“Anderson High School music teacher and local musician Phil Ajjarapu fell from an overpass onto Mopac in a motorcycle accident in 2012. He has since recovered from his near death experience and is moving forward making his first solo studio album.”
Interesting and scary video of DARPA’s “Argus” project; which apparently will soon be used by the U.S. Army to survey and spy on Afghanistan from an altitude of 20,000 feet with the ability to scan 25 square miles of ground surface in extraordinarily high resolution…
“Politicians, usually those on the left, frequently propose big hikes in the federal minimum wage — or even a dramatically higher “living wage” — as a way to fight poverty and help low-skill workers… But raising the minimum wage may not be a policy idea deserving of the passion it generates. It’s not a well-targeted, poverty-fighting weapon.”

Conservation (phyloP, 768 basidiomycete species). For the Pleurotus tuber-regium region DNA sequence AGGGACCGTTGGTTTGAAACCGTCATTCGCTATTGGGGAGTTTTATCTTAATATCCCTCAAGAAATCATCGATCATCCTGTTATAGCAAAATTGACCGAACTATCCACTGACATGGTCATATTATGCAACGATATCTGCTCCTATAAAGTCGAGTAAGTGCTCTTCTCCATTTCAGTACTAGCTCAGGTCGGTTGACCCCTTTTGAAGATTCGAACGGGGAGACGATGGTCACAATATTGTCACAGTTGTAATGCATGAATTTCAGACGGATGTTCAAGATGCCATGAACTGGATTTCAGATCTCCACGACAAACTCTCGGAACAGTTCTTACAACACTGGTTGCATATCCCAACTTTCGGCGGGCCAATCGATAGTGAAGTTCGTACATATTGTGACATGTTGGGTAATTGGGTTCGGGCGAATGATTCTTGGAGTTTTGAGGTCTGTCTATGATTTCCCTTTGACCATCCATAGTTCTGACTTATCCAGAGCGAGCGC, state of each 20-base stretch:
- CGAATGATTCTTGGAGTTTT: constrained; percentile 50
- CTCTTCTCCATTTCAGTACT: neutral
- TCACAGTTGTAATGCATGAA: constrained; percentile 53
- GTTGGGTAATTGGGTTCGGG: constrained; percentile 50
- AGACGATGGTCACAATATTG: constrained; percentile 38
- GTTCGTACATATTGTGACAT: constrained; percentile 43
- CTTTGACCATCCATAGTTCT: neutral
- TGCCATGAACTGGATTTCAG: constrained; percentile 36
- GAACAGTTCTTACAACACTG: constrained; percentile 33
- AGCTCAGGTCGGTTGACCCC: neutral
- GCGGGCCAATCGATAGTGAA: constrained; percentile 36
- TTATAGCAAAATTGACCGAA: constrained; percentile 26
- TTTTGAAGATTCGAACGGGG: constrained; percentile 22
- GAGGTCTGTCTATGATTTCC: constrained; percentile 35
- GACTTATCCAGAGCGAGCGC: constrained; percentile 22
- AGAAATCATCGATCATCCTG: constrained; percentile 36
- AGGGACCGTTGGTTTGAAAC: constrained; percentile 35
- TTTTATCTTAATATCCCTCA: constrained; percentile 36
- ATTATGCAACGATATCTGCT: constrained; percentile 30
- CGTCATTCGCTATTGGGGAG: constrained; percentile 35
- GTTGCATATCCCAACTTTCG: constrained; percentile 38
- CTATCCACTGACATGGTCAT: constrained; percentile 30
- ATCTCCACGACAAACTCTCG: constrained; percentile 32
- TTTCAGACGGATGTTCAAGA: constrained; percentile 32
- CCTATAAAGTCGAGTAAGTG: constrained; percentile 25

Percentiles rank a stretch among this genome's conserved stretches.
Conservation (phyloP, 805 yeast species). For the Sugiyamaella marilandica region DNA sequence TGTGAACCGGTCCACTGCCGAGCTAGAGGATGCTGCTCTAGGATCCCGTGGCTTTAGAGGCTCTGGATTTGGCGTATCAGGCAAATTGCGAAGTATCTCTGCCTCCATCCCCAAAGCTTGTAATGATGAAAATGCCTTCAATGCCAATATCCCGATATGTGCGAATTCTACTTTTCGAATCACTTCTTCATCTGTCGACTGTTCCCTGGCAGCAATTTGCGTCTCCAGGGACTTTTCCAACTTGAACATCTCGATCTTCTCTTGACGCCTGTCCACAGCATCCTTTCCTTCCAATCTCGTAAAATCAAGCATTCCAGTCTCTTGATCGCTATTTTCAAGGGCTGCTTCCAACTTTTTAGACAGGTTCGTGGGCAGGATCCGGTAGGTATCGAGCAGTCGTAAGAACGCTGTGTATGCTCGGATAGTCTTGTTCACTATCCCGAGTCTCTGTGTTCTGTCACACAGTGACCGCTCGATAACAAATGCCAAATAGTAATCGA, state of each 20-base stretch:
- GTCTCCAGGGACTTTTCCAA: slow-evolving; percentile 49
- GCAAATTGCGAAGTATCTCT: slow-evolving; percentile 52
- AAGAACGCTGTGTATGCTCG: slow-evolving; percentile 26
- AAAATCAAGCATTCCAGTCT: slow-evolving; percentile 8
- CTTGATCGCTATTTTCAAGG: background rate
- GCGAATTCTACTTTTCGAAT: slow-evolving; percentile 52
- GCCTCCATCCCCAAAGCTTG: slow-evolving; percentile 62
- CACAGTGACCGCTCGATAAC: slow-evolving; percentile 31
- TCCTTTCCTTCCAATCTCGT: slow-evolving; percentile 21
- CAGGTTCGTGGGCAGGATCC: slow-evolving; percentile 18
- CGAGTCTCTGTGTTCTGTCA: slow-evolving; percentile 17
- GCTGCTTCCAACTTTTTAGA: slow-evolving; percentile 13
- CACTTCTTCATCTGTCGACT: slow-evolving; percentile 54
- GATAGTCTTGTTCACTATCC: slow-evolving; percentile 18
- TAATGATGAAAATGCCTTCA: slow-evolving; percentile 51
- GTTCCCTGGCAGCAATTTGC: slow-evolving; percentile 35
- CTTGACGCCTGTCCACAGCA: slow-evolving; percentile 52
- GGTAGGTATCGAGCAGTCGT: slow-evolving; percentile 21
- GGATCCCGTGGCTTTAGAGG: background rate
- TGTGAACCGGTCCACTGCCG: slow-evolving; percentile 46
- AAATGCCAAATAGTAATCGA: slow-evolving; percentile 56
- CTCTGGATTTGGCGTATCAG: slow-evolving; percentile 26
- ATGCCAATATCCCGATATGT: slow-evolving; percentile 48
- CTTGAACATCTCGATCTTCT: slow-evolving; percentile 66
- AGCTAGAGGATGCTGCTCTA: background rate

The Wall Street Journal runs the numbers and finds that the five states with the highest per capita beer consumption are 1) North Dakota, 2) New Hampshire, 3) Montana, 4) South Dakota, and 5) Wisconsin…
Interesting points raised in this article by AEI economist John Makin:
“• The 2008 housing bubble burst and the ensuing global financial crisis destroyed an unprecedented 22 percent of accumulated American wealth.
• This massive destruction of wealth has resulted in a tepid recovery marked by below-average recovery levels of saving, consumption, and investment.
• The Federal Reserve needs to create a “bubble watch” program to prevent speculative bubbles from destroying wealth accumulation in the future.”